2021

Finimize is named as one of the top 10 finance apps worldwide by Apple.

2023

Retail investors break record for retail daily net flow by pumping $1.5 billion into the stock market a day for a month. This also breaks a record for the total trading volume from retail investors, at 23%. 

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Retail investors aren’t what they’re made out to be 

Retail investors are often characterized as meme-stock fanatics who hang out exclusively on Reddit’s Wall Street Bets forum. But according to the Modern Investor Pulse, our quarterly analysis of retail investor sentiment, only 15% of retail investors even invested in meme stocks. By the third quarter of 2023, that was down to 5%. When retail investors smashed the record in February, it was driven by more conventional investments in Big Tech stocks and S&P 500 ETFs, with a small underlayer of more speculative buys.

This clearly isn’t a homogenous pack. This is an educated and diverse group with different strategies and ideas. They need and want media which educates and empowers them to make decisions they feel comfortable with. 

With traditional financial media, the issue is often about access. Top-tier financial media such as the Financial Times (FT), Bloomberg, or The Wall Street Journal (WSJ) sit behind  paywalls, but just 7% of people make an ongoing payment to a news outlet. And despite huge pushes to attract a new generation of readers, the average age of an FT reader is 48. For WSJ readers, it’s 59. As a reminder, the average age of a retail investor today is mid-30s (which, coincidentally, is also the average age of a Finimizer). Those publications also tend to be heavy on jargon, which is one of the main reasons folk don’t invest or don’t feel confident investing. In fact, one study of UK investors found that over 50% of people are confused by complicated financial language. 

More than anything, fewer people read traditional news now. Globally, the number that initially access news through a website or app has dropped by 10% since 2018

That leads us to “new” financial media (which isn’t that new), like Reddit, Twitter, podcasts, YouTube, TikTok, and newsletters. Most of this is accessible, bite-sized, and uses language and images that everyday non-experts actually use. But the issue for investors is how to recognise what’s actually trustworthy and valuable when there’s so much of it: 31% of retail investors turn to more than three sources for investment information. 

What modern retail investors want sits in the middle of all that chaos. They want the best of those two worlds: expert, trustworthy, and informal analysis that doesn’t take hours to consume and understand.  

It’s time to rewrite investor engagement 

Bite-sized, expert and informal content isn’t just more interesting to read, it actually encourages investment. 74% of investors we spoke to say they would probably invest more if investment content was easier to find. At Finimize, we have a million-strong community that engages with our newsletters, podcasts, app, and socials. It’s content that’s shaping how today’s retail investors invest. 

86% of that community invest, while almost 30% started investing thanks to Finimize. 

Take the Finimize daily newsletter. Designed to be read in around three minutes, it explains what’s going on in the two biggest financial news stories of the day – and why readers should care in the first place. The topics are identified and researched by analysts who cut their teeth at Goldman Sachs, Fidelity, and Schroders (to name a few) before our editors craft them into a story that is actually enjoyable to read. So far, so good: it has over 850,000 subscribers.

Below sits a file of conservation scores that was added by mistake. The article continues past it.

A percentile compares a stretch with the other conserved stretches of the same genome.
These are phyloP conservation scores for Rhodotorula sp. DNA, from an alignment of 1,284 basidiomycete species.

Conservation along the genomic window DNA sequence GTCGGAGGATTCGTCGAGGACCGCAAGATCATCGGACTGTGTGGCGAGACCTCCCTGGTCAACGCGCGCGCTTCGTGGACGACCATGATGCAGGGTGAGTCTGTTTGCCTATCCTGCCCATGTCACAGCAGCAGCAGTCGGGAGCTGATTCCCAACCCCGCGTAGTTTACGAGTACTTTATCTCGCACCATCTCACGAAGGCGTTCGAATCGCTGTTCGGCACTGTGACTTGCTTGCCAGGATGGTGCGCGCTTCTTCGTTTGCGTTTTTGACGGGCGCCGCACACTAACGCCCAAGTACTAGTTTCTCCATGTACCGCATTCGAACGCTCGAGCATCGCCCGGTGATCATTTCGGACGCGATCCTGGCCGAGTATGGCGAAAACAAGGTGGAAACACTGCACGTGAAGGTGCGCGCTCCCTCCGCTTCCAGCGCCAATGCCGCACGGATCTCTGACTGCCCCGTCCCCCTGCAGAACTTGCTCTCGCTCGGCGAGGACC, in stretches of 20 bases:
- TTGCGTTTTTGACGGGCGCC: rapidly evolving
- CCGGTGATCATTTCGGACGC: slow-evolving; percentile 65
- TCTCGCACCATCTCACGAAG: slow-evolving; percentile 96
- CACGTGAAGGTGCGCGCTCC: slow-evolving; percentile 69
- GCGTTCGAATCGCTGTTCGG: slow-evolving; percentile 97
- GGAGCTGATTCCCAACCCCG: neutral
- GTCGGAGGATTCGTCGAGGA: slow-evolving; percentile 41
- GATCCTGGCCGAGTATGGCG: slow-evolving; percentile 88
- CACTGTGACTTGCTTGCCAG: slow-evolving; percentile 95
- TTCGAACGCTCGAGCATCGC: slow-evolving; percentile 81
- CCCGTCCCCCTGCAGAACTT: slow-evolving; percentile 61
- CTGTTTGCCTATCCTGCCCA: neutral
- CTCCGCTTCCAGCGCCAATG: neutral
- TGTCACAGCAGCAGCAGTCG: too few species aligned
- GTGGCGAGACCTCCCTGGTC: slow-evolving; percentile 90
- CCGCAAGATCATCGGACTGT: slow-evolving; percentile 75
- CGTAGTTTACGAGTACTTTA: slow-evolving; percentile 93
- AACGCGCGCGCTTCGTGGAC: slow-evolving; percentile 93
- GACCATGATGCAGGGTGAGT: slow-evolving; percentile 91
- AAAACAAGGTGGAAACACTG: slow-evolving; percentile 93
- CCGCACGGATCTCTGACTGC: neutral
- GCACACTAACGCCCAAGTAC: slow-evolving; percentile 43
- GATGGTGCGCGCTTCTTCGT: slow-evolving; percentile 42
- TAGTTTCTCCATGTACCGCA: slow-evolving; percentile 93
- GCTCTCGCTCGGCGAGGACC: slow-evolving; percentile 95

Traditional media outlets have shifted their focus to mirroring the content that Finimize produces. Practically every newspaper now has a library of daily short-form newsletters, podcasts, and video stories. This is increasingly how leading neo-brokers approach content too. eToro, for example, has its own “academy” (a resource center of online courses), daily and weekly posts, and newsletters. There’s also an increasing focus on community-empowered investing. Since 2016, Finimize has been hosting investor meetups around the world and in 2020, we hosted the world’s largest personal finance meetup with over 3,000 attendees. By 2022, over 100,000 investors had attended a Finimize event. You’ll increasingly find a similar community feel on the neo-brokers’ platforms. eToro has its own social media feed, where users can follow each other and give investment ideas. Robinhood offers something similar.

It’s understandable that neo-brokers and digital brokerages would want to engage and educate their users to invest in a way that works for them. A UK study from Charles Stanley found that the main reasons people stop investing are concerns about market volatility and, unsurprisingly, because their investments aren’t performing as well as they wanted. The same study found that 26% admit they don’t understand the different levels of risk and how to minimize their chances of losing money. That suggests there’s a big education gap there and that if investors feel like their investments are doing well (or they understand better why they’re not), they’re more likely to carry on investing. 

Finimize can help

Engaging retail investors means content has to be accessible and insightful. Sure, most investment outlets and companies can offer one of those things, but not many can do both. Even those with the financial know-how tend not to have the content marketing chops to get it off the ground. 

That’s where Finimize can help. Over 40 million investors have access to Finimize content via our partners’ channels: solutions include an off-the-shelf content API, premium app licenses, and custom content. Across channels and formats, our content consistently achieves outcomes that are far above the industry average: our weekly active user count as a proportion of monthly active users sits around a social-media-like 50%, for example (e.g. half our monthly users are engaging with our content every week). And our news and analysis audio solutions see twice the completion rate of the average podcast. 

The way the world creates and consumes content has rewritten investor engagement. Now you can get support from one of the companies that rewrote it.